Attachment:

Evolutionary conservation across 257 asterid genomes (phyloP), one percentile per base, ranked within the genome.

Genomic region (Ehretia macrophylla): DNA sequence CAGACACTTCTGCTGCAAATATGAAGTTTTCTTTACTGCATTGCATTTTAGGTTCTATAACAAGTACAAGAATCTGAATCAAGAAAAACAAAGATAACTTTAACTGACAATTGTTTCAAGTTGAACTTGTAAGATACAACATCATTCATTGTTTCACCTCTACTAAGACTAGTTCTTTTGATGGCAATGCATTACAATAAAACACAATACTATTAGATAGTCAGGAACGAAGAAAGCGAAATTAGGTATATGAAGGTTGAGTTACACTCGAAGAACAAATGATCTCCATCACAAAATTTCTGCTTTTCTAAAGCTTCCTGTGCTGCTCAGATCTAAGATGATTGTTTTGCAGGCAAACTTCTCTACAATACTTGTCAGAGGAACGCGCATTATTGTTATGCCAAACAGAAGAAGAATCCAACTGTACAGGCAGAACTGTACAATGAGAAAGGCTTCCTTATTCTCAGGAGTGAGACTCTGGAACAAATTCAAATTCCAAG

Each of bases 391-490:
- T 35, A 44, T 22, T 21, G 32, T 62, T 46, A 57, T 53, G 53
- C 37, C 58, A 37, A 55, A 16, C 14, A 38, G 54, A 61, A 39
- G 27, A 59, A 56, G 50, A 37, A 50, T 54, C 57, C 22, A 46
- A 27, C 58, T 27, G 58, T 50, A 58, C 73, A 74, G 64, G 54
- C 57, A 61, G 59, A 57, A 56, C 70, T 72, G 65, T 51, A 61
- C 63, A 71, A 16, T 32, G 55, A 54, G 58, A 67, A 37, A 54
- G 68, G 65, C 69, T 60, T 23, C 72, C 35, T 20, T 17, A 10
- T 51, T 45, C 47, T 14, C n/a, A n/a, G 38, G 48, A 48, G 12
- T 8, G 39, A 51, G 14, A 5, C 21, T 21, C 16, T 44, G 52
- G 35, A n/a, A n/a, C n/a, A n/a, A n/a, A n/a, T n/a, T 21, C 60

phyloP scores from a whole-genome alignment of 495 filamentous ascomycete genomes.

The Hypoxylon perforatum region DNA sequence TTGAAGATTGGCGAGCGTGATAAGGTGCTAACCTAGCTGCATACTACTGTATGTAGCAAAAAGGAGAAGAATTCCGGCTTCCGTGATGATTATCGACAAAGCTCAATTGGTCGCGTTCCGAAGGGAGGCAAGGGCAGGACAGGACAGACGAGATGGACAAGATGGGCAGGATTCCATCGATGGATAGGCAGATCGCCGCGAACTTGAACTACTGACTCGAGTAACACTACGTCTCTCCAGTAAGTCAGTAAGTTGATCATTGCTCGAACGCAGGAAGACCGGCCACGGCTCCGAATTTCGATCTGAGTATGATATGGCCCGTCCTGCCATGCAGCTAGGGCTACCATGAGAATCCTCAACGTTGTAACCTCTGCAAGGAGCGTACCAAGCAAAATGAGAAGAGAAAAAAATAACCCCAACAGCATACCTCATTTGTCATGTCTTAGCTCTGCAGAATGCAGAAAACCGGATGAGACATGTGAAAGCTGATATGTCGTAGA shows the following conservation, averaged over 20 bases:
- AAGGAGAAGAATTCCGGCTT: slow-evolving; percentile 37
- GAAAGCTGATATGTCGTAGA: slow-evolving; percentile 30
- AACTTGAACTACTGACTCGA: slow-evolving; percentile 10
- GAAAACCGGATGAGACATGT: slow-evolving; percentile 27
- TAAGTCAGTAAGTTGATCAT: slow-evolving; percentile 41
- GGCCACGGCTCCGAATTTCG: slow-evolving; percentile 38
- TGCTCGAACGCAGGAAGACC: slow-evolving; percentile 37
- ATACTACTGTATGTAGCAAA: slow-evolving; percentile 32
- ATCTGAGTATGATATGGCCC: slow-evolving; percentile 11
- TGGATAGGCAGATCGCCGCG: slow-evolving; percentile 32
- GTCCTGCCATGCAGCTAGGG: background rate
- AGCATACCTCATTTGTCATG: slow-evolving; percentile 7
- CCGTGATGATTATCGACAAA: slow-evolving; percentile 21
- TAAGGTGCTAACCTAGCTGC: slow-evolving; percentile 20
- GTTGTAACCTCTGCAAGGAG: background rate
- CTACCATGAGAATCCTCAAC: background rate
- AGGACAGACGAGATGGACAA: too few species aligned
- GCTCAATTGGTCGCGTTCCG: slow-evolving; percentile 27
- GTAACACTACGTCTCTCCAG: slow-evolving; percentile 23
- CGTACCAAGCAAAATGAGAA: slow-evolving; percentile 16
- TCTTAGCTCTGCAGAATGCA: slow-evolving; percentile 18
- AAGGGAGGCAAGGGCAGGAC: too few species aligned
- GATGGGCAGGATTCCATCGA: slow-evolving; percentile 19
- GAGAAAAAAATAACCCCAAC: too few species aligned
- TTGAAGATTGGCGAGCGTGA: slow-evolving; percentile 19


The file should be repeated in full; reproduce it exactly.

Evolutionary conservation across 257 asterid genomes (phyloP), one percentile per base, ranked within the genome.

Genomic region (Ehretia macrophylla): DNA sequence CAGACACTTCTGCTGCAAATATGAAGTTTTCTTTACTGCATTGCATTTTAGGTTCTATAACAAGTACAAGAATCTGAATCAAGAAAAACAAAGATAACTTTAACTGACAATTGTTTCAAGTTGAACTTGTAAGATACAACATCATTCATTGTTTCACCTCTACTAAGACTAGTTCTTTTGATGGCAATGCATTACAATAAAACACAATACTATTAGATAGTCAGGAACGAAGAAAGCGAAATTAGGTATATGAAGGTTGAGTTACACTCGAAGAACAAATGATCTCCATCACAAAATTTCTGCTTTTCTAAAGCTTCCTGTGCTGCTCAGATCTAAGATGATTGTTTTGCAGGCAAACTTCTCTACAATACTTGTCAGAGGAACGCGCATTATTGTTATGCCAAACAGAAGAAGAATCCAACTGTACAGGCAGAACTGTACAATGAGAAAGGCTTCCTTATTCTCAGGAGTGAGACTCTGGAACAAATTCAAATTCCAAG

Each of bases 391-490:
- T 35, A 44, T 22, T 21, G 32, T 62, T 46, A 57, T 53, G 53
- C 37, C 58, A 37, A 55, A 16, C 14, A 38, G 54, A 61, A 39
- G 27, A 59, A 56, G 50, A 37, A 50, T 54, C 57, C 22, A 46
- A 27, C 58, T 27, G 58, T 50, A 58, C 73, A 74, G 64, G 54
- C 57, A 61, G 59, A 57, A 56, C 70, T 72, G 65, T 51, A 61
- C 63, A 71, A 16, T 32, G 55, A 54, G 58, A 67, A 37, A 54
- G 68, G 65, C 69, T 60, T 23, C 72, C 35, T 20, T 17, A 10
- T 51, T 45, C 47, T 14, C n/a, A n/a, G 38, G 48, A 48, G 12
- T 8, G 39, A 51, G 14, A 5, C 21, T 21, C 16, T 44, G 52
- G 35, A n/a, A n/a, C n/a, A n/a, A n/a, A n/a, T n/a, T 21, C 60

phyloP scores from a whole-genome alignment of 495 filamentous ascomycete genomes.

The Hypoxylon perforatum region DNA sequence TTGAAGATTGGCGAGCGTGATAAGGTGCTAACCTAGCTGCATACTACTGTATGTAGCAAAAAGGAGAAGAATTCCGGCTTCCGTGATGATTATCGACAAAGCTCAATTGGTCGCGTTCCGAAGGGAGGCAAGGGCAGGACAGGACAGACGAGATGGACAAGATGGGCAGGATTCCATCGATGGATAGGCAGATCGCCGCGAACTTGAACTACTGACTCGAGTAACACTACGTCTCTCCAGTAAGTCAGTAAGTTGATCATTGCTCGAACGCAGGAAGACCGGCCACGGCTCCGAATTTCGATCTGAGTATGATATGGCCCGTCCTGCCATGCAGCTAGGGCTACCATGAGAATCCTCAACGTTGTAACCTCTGCAAGGAGCGTACCAAGCAAAATGAGAAGAGAAAAAAATAACCCCAACAGCATACCTCATTTGTCATGTCTTAGCTCTGCAGAATGCAGAAAACCGGATGAGACATGTGAAAGCTGATATGTCGTAGA shows the following conservation, averaged over 20 bases:
- AAGGAGAAGAATTCCGGCTT: slow-evolving; percentile 37
- GAAAGCTGATATGTCGTAGA: slow-evolving; percentile 30
- AACTTGAACTACTGACTCGA: slow-evolving; percentile 10
- GAAAACCGGATGAGACATGT: slow-evolving; percentile 27
- TAAGTCAGTAAGTTGATCAT: slow-evolving; percentile 41
- GGCCACGGCTCCGAATTTCG: slow-evolving; percentile 38
- TGCTCGAACGCAGGAAGACC: slow-evolving; percentile 37
- ATACTACTGTATGTAGCAAA: slow-evolving; percentile 32
- ATCTGAGTATGATATGGCCC: slow-evolving; percentile 11
- TGGATAGGCAGATCGCCGCG: slow-evolving; percentile 32
- GTCCTGCCATGCAGCTAGGG: background rate
- AGCATACCTCATTTGTCATG: slow-evolving; percentile 7
- CCGTGATGATTATCGACAAA: slow-evolving; percentile 21
- TAAGGTGCTAACCTAGCTGC: slow-evolving; percentile 20
- GTTGTAACCTCTGCAAGGAG: background rate
- CTACCATGAGAATCCTCAAC: background rate
- AGGACAGACGAGATGGACAA: too few species aligned
- GCTCAATTGGTCGCGTTCCG: slow-evolving; percentile 27
- GTAACACTACGTCTCTCCAG: slow-evolving; percentile 23
- CGTACCAAGCAAAATGAGAA: slow-evolving; percentile 16
- TCTTAGCTCTGCAGAATGCA: slow-evolving; percentile 18
- AAGGGAGGCAAGGGCAGGAC: too few species aligned
- GATGGGCAGGATTCCATCGA: slow-evolving; percentile 19
- GAGAAAAAAATAACCCCAAC: too few species aligned
- TTGAAGATTGGCGAGCGTGA: slow-evolving; percentile 19